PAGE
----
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Beer of the Week: Singha Lager Beer


In case you hadn’t noticed, it’s hot. Even after the sun sets and a breeze kicks in, it’s all just a lot of hot air moving about and making things hotter.

That means it’s the perfect time for a beer whose purpose is to take the edge off the heat. One such beer is Singha Lager.

This Thai brew is a great counterbalance to the incendiary dishes of its home country, so, in its way, it fights heat on two levels.

I had a couple of bottles the other night at Siam Cuisine, 6032 FM 3009. It was the first time I’d enjoyed the beer in perhaps a year, and I was won over again almost instantly. One sip and I felt refreshed as flavors of malt and citrus went down easily, like any good thirst quencher, and prepared me for the food to come.

Singha is Thailand’s premier beer and, until recently, its top seller. It’s a fine example of a pale lager, with a lovely yellow color that shone in the setting sun. It poured with a generous head that lingered for a few minutes.

The aroma was pure malt while the flavor, as I mentioned, was malty with a tingly lemon acidity and a slight hoppy bitterness. But more than the flavor is the clean feeling that it leaves in your mouth as it goes down.

Pair that with a fiery stir-fry of pork, vegetables, mushrooms and noodles or a mild dish of beef with eggplant. The beer prepares you for the next bite, whether the seasonings you’re enjoying are lemon grass, basil and galangal root or red hot chiles and coconut milk.

So, chill out with a Singha. By the way, Wikipedia says the correct pronunciation is sing, which is fairly apt, as it will likely have you singing for more.

 

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The Hot List: If You’re Not Warm Enough Yet …


PepperOnFire1Monday it’s a burger laced with the hottest chile pepper in the world,  Tuesday it’s Thai, Wednesday it’s a ridiculously popular (cooked in a hot oven) recipe —  and the list goes on.  Enough with the hot food, you say? We’d like to stop, we really would, but we’re on a (hot) roll.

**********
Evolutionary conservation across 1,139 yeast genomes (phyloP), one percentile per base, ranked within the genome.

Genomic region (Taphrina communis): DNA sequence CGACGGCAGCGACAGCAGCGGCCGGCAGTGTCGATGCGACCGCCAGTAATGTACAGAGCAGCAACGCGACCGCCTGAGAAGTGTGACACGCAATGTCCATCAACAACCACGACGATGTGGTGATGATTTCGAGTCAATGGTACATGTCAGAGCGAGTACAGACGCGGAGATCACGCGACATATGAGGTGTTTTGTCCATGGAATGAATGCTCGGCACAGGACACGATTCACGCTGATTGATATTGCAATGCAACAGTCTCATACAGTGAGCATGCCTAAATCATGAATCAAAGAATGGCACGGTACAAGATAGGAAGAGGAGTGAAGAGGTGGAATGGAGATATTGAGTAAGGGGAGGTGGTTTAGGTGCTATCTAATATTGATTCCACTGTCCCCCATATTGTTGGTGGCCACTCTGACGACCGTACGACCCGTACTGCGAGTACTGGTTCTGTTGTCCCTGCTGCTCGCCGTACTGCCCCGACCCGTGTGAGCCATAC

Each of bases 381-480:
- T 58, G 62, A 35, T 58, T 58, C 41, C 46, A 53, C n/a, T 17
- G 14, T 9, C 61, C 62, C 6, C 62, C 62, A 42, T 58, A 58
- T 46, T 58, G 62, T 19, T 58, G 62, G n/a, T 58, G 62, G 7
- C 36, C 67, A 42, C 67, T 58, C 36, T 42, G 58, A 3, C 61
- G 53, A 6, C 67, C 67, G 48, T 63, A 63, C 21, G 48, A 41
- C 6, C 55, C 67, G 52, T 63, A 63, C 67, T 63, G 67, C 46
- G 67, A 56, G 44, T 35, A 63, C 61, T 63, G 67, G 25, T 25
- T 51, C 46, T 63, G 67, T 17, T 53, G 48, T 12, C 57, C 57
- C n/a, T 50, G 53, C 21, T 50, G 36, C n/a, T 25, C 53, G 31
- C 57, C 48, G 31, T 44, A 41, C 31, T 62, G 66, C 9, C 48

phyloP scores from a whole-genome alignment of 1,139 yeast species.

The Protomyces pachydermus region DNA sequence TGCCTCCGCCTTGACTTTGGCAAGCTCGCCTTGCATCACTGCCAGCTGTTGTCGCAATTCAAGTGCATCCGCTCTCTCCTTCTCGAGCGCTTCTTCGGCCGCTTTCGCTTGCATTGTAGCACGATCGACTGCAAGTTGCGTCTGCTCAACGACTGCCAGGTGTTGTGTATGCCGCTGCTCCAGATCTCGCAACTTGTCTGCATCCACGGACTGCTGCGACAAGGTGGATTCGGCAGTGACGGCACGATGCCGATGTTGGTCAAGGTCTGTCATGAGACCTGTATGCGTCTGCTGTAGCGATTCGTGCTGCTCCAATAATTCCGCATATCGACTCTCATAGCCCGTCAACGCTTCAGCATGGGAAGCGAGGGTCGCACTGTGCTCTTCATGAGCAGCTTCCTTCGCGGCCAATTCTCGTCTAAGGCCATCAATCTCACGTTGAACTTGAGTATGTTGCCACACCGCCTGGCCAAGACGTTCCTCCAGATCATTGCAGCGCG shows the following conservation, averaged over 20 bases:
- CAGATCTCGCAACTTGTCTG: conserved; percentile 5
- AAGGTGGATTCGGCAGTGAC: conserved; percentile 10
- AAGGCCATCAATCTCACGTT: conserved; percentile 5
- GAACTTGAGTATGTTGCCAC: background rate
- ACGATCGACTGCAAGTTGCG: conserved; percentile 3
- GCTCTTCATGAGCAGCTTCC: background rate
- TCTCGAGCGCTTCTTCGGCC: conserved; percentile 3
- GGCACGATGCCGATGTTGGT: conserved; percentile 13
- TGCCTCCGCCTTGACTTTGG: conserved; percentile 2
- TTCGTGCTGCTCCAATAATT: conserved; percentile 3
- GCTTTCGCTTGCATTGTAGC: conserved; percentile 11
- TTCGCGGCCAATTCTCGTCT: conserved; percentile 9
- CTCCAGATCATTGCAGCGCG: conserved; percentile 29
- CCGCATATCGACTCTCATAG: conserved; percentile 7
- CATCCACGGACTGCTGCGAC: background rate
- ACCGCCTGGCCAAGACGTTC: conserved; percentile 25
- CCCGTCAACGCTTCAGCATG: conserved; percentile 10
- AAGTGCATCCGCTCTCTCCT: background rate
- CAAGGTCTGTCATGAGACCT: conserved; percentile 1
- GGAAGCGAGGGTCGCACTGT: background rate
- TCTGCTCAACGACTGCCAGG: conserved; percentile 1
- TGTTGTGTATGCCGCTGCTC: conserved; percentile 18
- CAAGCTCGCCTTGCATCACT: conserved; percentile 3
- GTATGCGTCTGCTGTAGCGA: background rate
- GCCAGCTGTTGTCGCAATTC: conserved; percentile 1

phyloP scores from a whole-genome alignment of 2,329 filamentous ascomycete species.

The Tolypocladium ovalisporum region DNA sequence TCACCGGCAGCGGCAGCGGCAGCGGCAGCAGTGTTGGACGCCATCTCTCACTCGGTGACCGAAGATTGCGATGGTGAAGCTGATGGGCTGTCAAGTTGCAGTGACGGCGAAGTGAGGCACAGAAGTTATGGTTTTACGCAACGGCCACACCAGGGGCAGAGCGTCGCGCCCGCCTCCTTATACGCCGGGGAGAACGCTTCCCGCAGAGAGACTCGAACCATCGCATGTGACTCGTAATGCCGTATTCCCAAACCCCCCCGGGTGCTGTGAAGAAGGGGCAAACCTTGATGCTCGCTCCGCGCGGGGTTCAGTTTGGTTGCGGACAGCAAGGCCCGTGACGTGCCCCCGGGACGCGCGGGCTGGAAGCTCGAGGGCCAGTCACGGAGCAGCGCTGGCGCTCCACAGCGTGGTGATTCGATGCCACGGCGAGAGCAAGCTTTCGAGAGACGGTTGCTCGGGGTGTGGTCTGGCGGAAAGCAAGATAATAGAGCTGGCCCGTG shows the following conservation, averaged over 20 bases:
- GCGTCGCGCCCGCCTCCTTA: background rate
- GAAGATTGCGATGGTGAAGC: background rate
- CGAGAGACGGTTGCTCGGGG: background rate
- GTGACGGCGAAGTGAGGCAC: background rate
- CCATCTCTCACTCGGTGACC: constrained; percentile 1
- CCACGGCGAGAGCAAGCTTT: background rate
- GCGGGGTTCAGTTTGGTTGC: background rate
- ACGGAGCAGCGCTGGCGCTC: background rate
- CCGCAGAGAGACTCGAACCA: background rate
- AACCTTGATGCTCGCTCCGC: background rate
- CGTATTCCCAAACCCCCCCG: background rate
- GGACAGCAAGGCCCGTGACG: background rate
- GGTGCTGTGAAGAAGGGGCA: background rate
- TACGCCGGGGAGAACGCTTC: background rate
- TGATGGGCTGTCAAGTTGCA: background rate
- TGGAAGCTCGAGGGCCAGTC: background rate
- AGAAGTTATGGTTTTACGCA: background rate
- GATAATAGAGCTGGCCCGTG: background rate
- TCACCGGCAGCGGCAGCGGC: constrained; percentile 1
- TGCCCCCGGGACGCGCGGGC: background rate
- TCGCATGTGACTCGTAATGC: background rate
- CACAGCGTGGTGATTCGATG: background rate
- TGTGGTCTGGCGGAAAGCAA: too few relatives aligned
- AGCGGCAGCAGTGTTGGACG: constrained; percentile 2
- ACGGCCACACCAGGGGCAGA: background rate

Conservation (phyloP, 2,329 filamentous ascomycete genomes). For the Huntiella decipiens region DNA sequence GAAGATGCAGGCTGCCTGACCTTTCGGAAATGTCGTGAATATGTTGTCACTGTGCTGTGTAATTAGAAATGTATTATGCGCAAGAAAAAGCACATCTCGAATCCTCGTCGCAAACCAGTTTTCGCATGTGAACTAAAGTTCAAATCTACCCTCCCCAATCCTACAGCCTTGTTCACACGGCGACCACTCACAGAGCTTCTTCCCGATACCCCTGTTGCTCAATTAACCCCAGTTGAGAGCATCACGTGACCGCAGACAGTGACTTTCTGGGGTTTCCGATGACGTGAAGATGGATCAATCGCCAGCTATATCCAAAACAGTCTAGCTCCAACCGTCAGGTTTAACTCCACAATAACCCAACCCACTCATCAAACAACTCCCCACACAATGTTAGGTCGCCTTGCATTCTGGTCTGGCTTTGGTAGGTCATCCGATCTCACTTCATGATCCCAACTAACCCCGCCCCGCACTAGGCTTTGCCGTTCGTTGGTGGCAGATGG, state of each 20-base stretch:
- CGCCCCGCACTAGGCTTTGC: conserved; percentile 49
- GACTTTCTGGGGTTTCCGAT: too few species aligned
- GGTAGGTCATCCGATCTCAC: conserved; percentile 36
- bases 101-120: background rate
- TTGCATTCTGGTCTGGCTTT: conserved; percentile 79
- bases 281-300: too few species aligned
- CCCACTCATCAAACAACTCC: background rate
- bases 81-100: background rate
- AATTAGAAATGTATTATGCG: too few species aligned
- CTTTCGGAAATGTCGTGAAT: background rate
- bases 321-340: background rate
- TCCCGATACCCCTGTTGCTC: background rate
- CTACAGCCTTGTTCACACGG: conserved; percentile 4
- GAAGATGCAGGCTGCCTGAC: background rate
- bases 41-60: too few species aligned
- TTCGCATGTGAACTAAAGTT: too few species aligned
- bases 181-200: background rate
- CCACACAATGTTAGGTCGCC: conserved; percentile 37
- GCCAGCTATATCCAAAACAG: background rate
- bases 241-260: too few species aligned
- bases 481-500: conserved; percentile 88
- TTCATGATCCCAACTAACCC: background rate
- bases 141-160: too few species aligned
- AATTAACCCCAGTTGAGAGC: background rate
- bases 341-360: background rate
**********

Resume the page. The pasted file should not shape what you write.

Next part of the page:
1. The Four Horseman burger at Chunky’s Burgers & More, 4602 Callaghan, tops the list. Not only does this fiery burger contain jalapeños and serranos, it builds on the heat with habaneros. But it doesn’t stop there. The Scoville, or heat chart-topping ghost peppers are added for extra oomph. Though the burger is only a half pound, it isn’t the size but the heat level that counts here. The cost is $15.99, or it’s free if you can eat it all in accordance with house rules.

2. If you like spicy food, Thai food has to be high on your list. But not all heat levels are the same. The most tongue-searing temperatures we have found have been at Siam Cuisine, 6032 FM 3009, Schertz. When the server asks you how hot you want your dish, just say you want it “A.J. hot.” A.J. Kaewlium is the chef, and this is the incendiary level she likes her food. Don’t say you weren’t warned.

3. The hot foodie movie of this hot, hot summer was “Julie and Julia”.  After watching the film, foodies started making boeuf bourguignon in droves —whether they were making it again, after a long hiatus, or for the first time.  SavorSA ran the recipe and it is remains one of the top hits on our website. Click here.

4. At Garcia’s Mexican Food, 842 Fredericksburg Road, the habanero salsa comes in a plastic squeeze bottle and invariably with a warning from the server — “This is hot, you know?” We know and we like it that way. Some of us might dot it on our pork chop tacos, others might pour it all over their Wednesday special.  So many ways to enjoy this pretty orange salsa with a punch.

5. A greater variety of Indian food is making its way into San Antonio restaurants. One of the spiciest treats to arrive is mango chutney, a rich condiment made with green mangoes, lemons (including the peel) and a searing mixture of chiles, ginger paste and mustard seek. Though you can find this dish at many Indian places, the freshest version we have found is at Bombay Hall, 8783 Wurzbach Road.

6. In need of an extra-strength eye opener? Aldaco’s of Stone Oak, 20079 Stone Oak Parkway, has a mix-your-own Bloody Mary bar that it offers Saturday and Sunday during its brunch. Add as much hot sauce and black pepper as you like, and let the remains of the previous day wash away.

7. Heat can be measured in various ways. At several Italian places in town, the pizza ovens are hotter than you might ever want to cuddle up to. The ovens in at least three places — Dough Pizzeria Napoletana, 6989 Blanco Road, Il Sogno, 200 E. Grayson St. at the Pearl Brewery, and Grimaldi’s Pizzeria, 15900 La Cantera Parkway at the Shops at La Cantera — vary in temperature from 900 degrees to 1,200 degrees. What that means is, you’ll get a good charred crust on your pie. And if you want spicy heat on top, just reach for the pepper flakes.

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